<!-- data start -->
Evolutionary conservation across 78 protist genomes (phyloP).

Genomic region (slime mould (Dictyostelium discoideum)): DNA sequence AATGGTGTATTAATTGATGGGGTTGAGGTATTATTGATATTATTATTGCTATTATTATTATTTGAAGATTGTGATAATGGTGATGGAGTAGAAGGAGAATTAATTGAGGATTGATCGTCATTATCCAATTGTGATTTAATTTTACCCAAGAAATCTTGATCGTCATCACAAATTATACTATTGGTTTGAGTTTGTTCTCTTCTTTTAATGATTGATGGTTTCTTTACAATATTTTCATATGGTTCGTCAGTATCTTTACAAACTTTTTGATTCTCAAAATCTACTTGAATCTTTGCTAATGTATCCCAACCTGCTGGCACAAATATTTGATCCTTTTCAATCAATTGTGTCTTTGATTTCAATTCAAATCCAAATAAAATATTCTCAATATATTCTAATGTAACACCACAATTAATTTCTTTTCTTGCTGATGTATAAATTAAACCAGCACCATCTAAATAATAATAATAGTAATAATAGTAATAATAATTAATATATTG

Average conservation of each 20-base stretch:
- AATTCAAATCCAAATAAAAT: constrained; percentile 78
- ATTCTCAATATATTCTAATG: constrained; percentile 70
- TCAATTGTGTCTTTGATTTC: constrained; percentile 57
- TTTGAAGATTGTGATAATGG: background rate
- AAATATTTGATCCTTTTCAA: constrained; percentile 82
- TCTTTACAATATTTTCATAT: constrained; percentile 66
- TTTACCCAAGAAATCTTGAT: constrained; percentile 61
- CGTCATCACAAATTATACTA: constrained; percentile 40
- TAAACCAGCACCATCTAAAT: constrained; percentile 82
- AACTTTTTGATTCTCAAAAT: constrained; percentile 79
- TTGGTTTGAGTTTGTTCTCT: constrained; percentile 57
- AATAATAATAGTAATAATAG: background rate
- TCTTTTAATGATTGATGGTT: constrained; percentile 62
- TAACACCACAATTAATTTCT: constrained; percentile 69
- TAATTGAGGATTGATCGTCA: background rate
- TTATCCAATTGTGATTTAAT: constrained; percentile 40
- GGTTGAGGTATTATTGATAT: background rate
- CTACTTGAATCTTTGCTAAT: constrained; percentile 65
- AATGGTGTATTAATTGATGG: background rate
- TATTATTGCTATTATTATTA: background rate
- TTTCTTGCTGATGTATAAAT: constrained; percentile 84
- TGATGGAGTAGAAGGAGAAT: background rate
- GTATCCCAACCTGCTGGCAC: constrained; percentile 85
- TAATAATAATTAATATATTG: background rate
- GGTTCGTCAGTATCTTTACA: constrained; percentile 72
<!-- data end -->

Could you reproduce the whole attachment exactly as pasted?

Evolutionary conservation across 78 protist genomes (phyloP).

Genomic region (slime mould (Dictyostelium discoideum)): DNA sequence AATGGTGTATTAATTGATGGGGTTGAGGTATTATTGATATTATTATTGCTATTATTATTATTTGAAGATTGTGATAATGGTGATGGAGTAGAAGGAGAATTAATTGAGGATTGATCGTCATTATCCAATTGTGATTTAATTTTACCCAAGAAATCTTGATCGTCATCACAAATTATACTATTGGTTTGAGTTTGTTCTCTTCTTTTAATGATTGATGGTTTCTTTACAATATTTTCATATGGTTCGTCAGTATCTTTACAAACTTTTTGATTCTCAAAATCTACTTGAATCTTTGCTAATGTATCCCAACCTGCTGGCACAAATATTTGATCCTTTTCAATCAATTGTGTCTTTGATTTCAATTCAAATCCAAATAAAATATTCTCAATATATTCTAATGTAACACCACAATTAATTTCTTTTCTTGCTGATGTATAAATTAAACCAGCACCATCTAAATAATAATAATAGTAATAATAGTAATAATAATTAATATATTG

Average conservation of each 20-base stretch:
- AATTCAAATCCAAATAAAAT: constrained; percentile 78
- ATTCTCAATATATTCTAATG: constrained; percentile 70
- TCAATTGTGTCTTTGATTTC: constrained; percentile 57
- TTTGAAGATTGTGATAATGG: background rate
- AAATATTTGATCCTTTTCAA: constrained; percentile 82
- TCTTTACAATATTTTCATAT: constrained; percentile 66
- TTTACCCAAGAAATCTTGAT: constrained; percentile 61
- CGTCATCACAAATTATACTA: constrained; percentile 40
- TAAACCAGCACCATCTAAAT: constrained; percentile 82
- AACTTTTTGATTCTCAAAAT: constrained; percentile 79
- TTGGTTTGAGTTTGTTCTCT: constrained; percentile 57
- AATAATAATAGTAATAATAG: background rate
- TCTTTTAATGATTGATGGTT: constrained; percentile 62
- TAACACCACAATTAATTTCT: constrained; percentile 69
- TAATTGAGGATTGATCGTCA: background rate
- TTATCCAATTGTGATTTAAT: constrained; percentile 40
- GGTTGAGGTATTATTGATAT: background rate
- CTACTTGAATCTTTGCTAAT: constrained; percentile 65
- AATGGTGTATTAATTGATGG: background rate
- TATTATTGCTATTATTATTA: background rate
- TTTCTTGCTGATGTATAAAT: constrained; percentile 84
- TGATGGAGTAGAAGGAGAAT: background rate
- GTATCCCAACCTGCTGGCAC: constrained; percentile 85
- TAATAATAATTAATATATTG: background rate
- GGTTCGTCAGTATCTTTACA: constrained; percentile 72